January 22. The Memphis Argus of this date holds the following language: We are every day called upon to record the farcical freaks of Federal legislation, that transpire in the Lincoln Congress, as a part of the extraordinary history of the times. The bills proposing the indiscriminate confiscation of Southern property, and the disfranchisement of Southern citizens, have been already alluded to by us as measures of atrocity such as no truly civilized and Christian nation could endorse. We notice from the late Northern papers, that this pretended right of legislation for the Confederate States is still claimed by the Washington Parliament, and that we are to have a happy exemplification of it in a bill which one Mr. Hutchins, of Ohio, has announced that he will soon introduce into the lower house of that august body. This measure very humanely proposes that the enlightened and Christian North shall assume complete control over the ignorant and barbarous South, reducing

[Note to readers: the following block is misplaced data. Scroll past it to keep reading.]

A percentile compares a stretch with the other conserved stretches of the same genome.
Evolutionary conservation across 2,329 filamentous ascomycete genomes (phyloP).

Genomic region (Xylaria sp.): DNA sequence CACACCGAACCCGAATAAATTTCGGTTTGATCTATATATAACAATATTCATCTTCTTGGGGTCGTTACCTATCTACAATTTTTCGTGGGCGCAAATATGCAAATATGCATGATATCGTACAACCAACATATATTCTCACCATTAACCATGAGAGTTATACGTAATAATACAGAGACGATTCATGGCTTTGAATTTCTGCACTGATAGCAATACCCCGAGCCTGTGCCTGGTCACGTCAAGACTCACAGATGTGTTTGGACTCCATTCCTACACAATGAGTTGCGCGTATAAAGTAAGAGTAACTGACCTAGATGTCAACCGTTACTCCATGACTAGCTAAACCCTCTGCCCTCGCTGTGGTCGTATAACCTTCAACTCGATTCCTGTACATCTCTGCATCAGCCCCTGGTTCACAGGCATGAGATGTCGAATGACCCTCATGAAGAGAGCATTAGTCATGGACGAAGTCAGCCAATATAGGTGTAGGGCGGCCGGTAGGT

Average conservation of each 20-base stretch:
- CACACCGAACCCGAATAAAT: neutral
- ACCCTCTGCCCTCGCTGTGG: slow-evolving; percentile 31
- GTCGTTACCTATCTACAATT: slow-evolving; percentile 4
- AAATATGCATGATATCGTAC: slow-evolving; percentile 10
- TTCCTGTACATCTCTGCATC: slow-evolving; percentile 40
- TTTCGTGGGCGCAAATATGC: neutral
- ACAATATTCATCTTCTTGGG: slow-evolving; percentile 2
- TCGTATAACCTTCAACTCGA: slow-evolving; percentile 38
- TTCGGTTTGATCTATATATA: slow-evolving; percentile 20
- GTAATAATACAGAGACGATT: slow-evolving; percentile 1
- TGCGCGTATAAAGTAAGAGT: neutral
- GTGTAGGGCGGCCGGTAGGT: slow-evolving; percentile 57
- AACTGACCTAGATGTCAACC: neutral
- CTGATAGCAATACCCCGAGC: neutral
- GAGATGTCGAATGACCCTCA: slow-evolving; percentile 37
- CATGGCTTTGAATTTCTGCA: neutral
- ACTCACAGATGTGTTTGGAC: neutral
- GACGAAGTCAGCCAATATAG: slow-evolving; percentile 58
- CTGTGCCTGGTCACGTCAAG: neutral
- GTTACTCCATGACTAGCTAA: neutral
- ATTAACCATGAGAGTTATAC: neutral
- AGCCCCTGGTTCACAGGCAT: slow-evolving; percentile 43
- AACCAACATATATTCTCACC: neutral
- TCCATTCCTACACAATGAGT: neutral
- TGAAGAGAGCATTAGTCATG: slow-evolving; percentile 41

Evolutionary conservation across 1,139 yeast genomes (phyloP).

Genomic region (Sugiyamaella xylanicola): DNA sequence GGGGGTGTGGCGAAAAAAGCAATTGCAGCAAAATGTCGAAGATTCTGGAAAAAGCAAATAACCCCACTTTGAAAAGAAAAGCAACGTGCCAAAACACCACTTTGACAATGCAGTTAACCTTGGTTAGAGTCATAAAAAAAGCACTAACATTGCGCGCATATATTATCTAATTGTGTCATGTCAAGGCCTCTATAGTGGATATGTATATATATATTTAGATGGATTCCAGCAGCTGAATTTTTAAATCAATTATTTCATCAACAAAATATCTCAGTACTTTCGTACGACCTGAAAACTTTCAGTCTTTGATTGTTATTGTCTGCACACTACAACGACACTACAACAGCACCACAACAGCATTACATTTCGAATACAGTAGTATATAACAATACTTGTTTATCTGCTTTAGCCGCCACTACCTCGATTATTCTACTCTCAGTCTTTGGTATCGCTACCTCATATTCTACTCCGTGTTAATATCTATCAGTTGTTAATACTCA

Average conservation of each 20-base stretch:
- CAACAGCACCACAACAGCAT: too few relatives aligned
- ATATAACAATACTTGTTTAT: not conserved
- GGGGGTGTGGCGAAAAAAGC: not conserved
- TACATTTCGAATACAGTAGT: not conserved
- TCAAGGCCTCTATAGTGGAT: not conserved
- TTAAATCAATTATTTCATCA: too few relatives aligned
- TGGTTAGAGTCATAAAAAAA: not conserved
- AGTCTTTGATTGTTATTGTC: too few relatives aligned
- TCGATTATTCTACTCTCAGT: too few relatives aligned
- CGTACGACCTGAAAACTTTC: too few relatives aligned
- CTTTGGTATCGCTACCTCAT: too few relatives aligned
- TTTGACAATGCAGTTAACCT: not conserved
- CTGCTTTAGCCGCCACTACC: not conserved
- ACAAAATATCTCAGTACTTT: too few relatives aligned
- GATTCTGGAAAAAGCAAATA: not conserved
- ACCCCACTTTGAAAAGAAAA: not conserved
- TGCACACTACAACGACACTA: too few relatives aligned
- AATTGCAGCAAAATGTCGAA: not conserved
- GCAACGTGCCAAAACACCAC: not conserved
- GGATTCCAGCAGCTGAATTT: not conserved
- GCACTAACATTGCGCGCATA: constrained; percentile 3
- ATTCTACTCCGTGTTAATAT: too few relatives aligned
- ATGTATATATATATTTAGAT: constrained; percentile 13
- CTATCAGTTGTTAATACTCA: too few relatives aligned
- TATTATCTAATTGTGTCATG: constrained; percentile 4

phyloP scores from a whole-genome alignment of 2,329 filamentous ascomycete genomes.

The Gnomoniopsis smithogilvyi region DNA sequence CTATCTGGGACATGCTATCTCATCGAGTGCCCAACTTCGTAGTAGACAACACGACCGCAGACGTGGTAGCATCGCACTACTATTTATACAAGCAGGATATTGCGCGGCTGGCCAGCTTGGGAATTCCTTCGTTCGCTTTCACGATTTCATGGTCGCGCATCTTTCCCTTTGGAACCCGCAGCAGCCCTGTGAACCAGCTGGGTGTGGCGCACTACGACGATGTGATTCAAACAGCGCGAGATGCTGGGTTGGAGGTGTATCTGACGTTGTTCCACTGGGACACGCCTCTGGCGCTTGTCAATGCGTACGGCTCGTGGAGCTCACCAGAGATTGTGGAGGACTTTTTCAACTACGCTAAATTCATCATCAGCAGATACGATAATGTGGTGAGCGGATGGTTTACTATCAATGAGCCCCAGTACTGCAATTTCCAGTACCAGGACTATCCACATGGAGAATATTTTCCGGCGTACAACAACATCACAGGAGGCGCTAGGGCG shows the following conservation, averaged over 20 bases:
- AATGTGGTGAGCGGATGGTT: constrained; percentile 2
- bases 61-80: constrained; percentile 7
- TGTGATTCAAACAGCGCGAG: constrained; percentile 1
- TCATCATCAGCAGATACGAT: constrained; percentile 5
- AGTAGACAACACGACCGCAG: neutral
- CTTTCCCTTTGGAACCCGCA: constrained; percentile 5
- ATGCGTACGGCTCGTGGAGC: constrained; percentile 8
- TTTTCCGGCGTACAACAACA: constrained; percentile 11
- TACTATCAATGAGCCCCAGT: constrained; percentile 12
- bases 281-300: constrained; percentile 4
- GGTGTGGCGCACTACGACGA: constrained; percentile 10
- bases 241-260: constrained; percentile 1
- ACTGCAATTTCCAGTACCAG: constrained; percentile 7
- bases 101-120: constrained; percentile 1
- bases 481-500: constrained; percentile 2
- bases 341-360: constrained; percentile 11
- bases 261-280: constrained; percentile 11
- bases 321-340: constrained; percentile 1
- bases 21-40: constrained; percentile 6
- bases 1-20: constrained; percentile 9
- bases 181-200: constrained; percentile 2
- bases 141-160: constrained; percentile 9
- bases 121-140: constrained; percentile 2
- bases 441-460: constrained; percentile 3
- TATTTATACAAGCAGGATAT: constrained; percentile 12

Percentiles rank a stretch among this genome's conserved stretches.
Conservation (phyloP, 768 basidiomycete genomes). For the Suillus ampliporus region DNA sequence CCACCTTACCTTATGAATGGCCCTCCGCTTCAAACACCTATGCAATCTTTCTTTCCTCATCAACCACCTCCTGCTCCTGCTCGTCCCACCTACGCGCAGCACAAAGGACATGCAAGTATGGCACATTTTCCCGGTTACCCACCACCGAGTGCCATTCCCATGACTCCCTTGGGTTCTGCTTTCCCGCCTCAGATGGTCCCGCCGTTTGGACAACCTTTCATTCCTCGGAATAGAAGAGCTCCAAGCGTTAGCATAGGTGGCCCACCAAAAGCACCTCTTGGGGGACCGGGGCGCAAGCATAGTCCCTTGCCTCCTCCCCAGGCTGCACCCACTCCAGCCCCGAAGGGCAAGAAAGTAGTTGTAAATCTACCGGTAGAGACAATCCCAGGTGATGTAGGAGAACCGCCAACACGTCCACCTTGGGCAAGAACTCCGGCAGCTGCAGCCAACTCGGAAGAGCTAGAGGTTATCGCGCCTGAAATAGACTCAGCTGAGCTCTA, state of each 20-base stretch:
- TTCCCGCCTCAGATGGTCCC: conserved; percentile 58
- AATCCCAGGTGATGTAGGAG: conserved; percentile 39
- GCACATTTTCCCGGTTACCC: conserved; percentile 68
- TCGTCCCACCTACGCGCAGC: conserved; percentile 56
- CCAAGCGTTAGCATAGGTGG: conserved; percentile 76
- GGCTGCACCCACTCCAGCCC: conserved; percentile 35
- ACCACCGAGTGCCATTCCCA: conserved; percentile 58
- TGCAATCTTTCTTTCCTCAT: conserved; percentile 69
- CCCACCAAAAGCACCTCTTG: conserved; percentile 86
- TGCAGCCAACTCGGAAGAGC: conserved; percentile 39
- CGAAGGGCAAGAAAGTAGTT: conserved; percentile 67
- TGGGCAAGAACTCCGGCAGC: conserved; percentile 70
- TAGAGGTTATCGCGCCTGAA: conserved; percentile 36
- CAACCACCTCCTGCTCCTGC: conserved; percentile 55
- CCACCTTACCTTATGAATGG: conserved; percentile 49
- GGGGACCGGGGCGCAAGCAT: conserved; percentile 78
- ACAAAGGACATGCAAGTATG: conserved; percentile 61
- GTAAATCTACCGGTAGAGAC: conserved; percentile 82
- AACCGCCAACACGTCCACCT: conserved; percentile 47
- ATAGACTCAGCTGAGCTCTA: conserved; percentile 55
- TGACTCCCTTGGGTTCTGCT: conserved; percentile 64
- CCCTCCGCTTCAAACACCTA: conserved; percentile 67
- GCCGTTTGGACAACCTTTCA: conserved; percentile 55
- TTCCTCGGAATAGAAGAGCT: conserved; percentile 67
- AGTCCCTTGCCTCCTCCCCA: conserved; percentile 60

rave Union soldiers who fell upon that field in October last. Impressive remarks preceded this humane act, and a monument of gross rebel neglect was hidden from human sight.--N. Y. Times, March 12. The occupation of Manassas, Va., by the National troops, was celebrated throughout the loyal States in every manifestation of joy and patriotism. President Lincoln assumed the active duties of Commander-in-Chief of the Army and Navy of the United States. His first order, issued January twenty-second, but only now made public, directs a general movement of the land and naval forces against the rebels on the twenty--second day of February. The army and naval forces designated for this movement are especially directed to be ready, and the Secretaries of War and of the Navy, the General-in-Chief, McClellan, and all other commanders and subordinates are notified that they will be held to a strict and full accountability for the prompt execution of the order. The second order direct